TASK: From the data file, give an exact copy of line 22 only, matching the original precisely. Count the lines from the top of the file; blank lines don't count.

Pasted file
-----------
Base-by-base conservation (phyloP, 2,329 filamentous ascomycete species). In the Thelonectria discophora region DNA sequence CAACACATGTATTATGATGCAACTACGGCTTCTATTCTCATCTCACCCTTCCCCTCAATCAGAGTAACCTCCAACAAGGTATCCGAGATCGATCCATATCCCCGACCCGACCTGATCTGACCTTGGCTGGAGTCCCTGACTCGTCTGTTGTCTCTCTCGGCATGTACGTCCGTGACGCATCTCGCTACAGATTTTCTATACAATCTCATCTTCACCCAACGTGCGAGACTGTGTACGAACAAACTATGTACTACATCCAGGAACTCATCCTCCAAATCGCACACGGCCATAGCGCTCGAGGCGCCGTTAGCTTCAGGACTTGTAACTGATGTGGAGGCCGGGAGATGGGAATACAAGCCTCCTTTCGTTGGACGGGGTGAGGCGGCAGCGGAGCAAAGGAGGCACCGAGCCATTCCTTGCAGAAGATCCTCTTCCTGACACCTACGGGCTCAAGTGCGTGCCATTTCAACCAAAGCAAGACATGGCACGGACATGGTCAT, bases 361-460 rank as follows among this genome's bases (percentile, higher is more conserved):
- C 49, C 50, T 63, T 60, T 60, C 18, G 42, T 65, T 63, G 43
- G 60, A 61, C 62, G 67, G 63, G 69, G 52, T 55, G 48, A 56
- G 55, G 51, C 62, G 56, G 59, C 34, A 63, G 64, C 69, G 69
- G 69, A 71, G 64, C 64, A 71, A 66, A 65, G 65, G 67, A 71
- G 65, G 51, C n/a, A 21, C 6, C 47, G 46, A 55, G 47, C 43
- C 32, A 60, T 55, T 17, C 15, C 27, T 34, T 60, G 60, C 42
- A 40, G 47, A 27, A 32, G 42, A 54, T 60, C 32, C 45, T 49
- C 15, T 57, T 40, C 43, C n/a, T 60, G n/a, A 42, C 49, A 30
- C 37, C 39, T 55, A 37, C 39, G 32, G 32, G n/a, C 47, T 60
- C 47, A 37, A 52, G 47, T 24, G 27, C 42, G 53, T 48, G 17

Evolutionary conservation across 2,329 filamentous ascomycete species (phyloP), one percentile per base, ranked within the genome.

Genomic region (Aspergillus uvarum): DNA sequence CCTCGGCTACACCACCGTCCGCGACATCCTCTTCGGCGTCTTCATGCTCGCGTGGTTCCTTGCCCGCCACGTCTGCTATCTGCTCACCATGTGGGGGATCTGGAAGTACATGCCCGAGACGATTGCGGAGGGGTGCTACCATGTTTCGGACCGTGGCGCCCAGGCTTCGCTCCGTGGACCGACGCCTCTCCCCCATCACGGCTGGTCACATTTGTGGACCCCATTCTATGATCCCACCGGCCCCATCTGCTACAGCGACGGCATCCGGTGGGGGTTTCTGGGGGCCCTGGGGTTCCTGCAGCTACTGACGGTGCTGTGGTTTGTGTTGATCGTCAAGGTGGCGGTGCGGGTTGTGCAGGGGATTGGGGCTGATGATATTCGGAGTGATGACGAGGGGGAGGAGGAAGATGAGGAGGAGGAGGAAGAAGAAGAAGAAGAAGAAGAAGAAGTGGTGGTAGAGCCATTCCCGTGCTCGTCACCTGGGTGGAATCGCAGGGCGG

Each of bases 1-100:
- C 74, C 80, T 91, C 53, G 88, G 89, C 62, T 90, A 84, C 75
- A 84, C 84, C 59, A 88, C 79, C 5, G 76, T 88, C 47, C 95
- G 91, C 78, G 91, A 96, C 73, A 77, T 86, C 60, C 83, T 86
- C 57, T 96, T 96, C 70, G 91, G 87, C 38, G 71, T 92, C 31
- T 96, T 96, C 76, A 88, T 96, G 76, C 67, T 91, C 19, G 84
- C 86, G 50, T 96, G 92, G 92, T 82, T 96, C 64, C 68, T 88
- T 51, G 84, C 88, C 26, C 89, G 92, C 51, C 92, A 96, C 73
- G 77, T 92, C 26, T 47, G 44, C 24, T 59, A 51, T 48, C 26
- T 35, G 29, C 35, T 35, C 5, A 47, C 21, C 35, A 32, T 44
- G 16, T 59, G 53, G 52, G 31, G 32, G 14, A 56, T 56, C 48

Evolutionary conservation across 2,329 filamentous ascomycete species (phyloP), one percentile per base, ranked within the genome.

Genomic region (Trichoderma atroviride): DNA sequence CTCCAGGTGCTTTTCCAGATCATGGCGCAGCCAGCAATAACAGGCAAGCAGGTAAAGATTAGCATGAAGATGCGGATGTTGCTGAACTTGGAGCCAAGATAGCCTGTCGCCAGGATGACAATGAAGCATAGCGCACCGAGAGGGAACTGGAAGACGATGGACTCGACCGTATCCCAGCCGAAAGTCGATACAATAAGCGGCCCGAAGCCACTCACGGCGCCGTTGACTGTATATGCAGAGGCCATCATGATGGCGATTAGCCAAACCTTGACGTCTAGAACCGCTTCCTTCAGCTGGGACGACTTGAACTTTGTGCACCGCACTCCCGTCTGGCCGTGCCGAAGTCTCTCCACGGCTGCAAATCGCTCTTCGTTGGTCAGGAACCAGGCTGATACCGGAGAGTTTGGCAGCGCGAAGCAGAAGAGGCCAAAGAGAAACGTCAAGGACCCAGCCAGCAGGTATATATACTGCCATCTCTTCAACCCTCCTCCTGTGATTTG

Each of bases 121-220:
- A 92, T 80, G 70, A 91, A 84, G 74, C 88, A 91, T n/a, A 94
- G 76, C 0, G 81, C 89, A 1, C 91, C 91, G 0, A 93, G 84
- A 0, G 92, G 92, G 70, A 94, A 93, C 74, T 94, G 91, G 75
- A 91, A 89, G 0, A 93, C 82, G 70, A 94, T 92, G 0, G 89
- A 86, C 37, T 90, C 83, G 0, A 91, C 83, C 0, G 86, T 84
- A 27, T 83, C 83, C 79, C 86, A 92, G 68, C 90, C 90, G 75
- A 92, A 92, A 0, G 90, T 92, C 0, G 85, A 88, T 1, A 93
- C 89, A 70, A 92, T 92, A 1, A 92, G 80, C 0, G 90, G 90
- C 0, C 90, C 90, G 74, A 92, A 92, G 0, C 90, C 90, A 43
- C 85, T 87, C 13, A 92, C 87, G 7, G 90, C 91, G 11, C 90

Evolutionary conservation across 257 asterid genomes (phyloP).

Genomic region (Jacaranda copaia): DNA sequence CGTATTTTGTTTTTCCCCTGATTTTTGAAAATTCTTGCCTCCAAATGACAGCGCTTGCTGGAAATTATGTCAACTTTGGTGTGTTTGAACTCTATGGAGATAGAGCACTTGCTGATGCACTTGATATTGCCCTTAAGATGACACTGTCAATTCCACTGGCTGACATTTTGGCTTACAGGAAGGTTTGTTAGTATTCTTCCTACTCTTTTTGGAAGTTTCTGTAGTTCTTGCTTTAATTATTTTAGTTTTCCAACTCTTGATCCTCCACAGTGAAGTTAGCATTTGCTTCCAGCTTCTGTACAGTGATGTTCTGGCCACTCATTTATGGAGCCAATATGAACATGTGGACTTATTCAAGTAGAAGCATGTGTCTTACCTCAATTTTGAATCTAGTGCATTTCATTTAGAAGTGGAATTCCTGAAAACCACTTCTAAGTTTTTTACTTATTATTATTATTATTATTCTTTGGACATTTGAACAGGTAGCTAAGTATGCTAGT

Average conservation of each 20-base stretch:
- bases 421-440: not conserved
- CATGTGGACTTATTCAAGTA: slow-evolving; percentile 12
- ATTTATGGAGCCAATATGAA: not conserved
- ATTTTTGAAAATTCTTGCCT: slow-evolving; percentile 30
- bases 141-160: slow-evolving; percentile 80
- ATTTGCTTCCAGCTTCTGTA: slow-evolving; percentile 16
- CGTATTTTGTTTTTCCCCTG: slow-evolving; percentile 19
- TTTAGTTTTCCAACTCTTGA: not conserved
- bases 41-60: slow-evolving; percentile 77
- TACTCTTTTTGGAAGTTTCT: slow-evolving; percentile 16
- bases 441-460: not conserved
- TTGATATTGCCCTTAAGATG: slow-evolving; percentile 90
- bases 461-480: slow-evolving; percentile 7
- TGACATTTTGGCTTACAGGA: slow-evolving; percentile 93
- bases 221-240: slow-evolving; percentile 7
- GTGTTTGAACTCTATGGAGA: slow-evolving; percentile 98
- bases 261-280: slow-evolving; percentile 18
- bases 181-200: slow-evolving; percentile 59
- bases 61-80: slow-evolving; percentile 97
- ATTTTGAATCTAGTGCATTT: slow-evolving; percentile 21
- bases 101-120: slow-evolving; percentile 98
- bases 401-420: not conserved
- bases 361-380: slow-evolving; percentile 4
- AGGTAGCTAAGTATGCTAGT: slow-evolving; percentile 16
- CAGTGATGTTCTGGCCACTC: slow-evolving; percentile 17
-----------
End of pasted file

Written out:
- G 77, T 92, C 26, T 47, G 44, C 24, T 59, A 51, T 48, C 26